MRT and the violence of our mass transport system

 

 In 1789, as hundreds of thousands starved in France because of a bread shortage, Marie Antoinette, King Louis XVI’s consort, supposedly said: "They have no bread? Let them eat cake."

Last week, as hundreds of thousand Filipino commuters went through the daily ordeal of falling in line for up to an hour to ride the MRT because buses are more expensive, slower, and often as jampacked, the President’s spokesperson said something like: "They can’t ride the trains? Let them “discover other options,” like the bus, or something." That the President’s alter ego, a seasoned spin doctor whose job is precisely to gauge the public mood, really seemed to have no idea of just how out of line he was tells us a lot about why our public transport system is so—pardon my French—f*cked up.

Like the French aristocracy, the powdered, chauffeured ruling classes who run and operate our trains and our country seem to be more out of touch than ever.

The MRT as class violence

Indeed, perhaps nothing more visibly illustrates how “insensitive” our ruling elites have become towards the public these days than those incredibly long lines snaking out from MRT stations: a direct consequence of our elites’ reluctance to invest in additional trains that could serve millions—while railroading projects that allow a few thousand of them to fly from their gated little enclaves in Alabang or Nasugbu up to their gated little enclaves in Makati or Quezon City. (WATCH: MRT North Avenue station: Get Lucky by Daft Punk)

One can tell how a country’s rulers treat its people just by looking at the mass transport systems they build for them.

Our elites’ lack of compassion, let alone respect, shows in those ridiculously narrow passages under the Guadalupe, Ortigas, or Kamuning stations that force hundreds of people to walk sideways just inches away from rampaging buses; in all the escalators and elevators that rarely ever work, endangering the pregnant, and shutting out the handicapped and the elderly; in the severely-cramped coaches that expose women to sexual harassment every day.

Their disdain reveals itself in all the ways by which they have made commuting to work a daily struggle for basic dignity.

Perhaps nothing more clearly exemplifies their cold indifference and crass opportunism than the kind of connection they built between the Cubao MRT and LRT stations—or that they have so far still failed to build between the Roosevelt LRT station and the North EDSA MRT station: Instead of connecting these stations so as to minimize walking, they have instead forced tens of thousands of connecting passengers with no other choice but to march like a captive herd through Gateway or SM North and Trinoma.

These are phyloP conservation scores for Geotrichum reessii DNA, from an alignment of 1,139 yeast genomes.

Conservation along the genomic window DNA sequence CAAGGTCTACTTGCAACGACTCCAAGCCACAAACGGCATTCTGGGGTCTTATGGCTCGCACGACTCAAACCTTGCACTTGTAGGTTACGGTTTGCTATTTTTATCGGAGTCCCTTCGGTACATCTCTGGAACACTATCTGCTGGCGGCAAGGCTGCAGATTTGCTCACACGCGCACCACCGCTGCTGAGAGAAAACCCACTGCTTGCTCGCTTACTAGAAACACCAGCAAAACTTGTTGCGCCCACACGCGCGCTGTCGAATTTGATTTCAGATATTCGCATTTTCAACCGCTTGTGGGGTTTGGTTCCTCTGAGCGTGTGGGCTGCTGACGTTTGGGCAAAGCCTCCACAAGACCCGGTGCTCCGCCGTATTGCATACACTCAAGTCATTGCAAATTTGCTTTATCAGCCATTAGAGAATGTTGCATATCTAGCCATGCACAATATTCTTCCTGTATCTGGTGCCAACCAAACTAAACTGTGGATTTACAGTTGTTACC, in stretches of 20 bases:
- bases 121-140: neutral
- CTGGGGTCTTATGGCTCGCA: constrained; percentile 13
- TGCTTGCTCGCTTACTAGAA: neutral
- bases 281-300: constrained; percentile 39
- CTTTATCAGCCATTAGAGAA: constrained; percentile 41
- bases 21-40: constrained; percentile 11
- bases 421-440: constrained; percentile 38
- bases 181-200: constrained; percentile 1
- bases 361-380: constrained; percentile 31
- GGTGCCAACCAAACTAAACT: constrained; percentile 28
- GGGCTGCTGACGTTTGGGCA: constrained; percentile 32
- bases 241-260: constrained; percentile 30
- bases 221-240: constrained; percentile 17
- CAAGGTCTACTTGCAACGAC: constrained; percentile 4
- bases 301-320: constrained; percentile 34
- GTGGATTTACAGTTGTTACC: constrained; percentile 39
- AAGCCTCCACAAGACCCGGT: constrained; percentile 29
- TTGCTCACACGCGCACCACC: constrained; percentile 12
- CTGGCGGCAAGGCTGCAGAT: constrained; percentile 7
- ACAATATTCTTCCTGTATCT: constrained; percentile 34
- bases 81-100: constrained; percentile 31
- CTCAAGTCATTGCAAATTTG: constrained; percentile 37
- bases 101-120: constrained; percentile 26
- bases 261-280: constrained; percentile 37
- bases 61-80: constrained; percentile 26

A daily Calvary for workers, but a wonderful bonanza for the mall-owners.

All this forces us to ask: Is this really just “insensitivity”? Doesn’t forcing people—already exhausted from being jolted out of bed early, working all day, and jostling for space inside the MRT—to walk another unnecessary kilometer cause unnecessary pain? Isn’t being exposed to the scorching sun for over an hour in Manila’s heat and humidity a form of cruel and unusual punishment? Doesn’t all the stress and anguish from having to go through this life-draining ordeal daily constitute a form of avoidable suffering?

In short: doesn’t all this constitute mass violence—violence so routinized we don’t even think of it as violence?

Subsidizing our chaufferred classes

Some might say these are all just “engineering” or “management” issues that couldn’t be blamed on our ruling classes as a whole. But if our ruling elites can’t even be bothered with such issues—if they can’t find the time to review the blueprints and check whether our lolas won’t be trampled on in platform, whether our kids won’t be run over by buses—then what does that say about what they think of us?

Having largely monopolized power over our resources and how to spend them, our chauffeured classes can’t escape collective responsibility because decisions involving public transport—from how much to spend for trains vis-à-vis skyways to where to put stations or how wide walkways should be—require not only the approval of government officials and their private contractors, but also the tacit backing all other elites who could potentially object to them. 

And to date, there seems no indication whatsoever that our otherwise fractious elites—normally split on so many other issues—are bitterly divided over the over-funding of projects that disproportionately favor them. Nor do they—or the parties, NGOs, and intellectuals they patronize—seem particularly troubled by the massive under-funding of public transport. 

And why should they? Public transport is actually an indispensable but overlooked part of the production process (since without getting workers to their factories/offices there would be no goods/services and therefore no profits), and the more that its financial, psychological and other costs are borne by our commuting classes, the more that our elites are effectively being subsidized by them.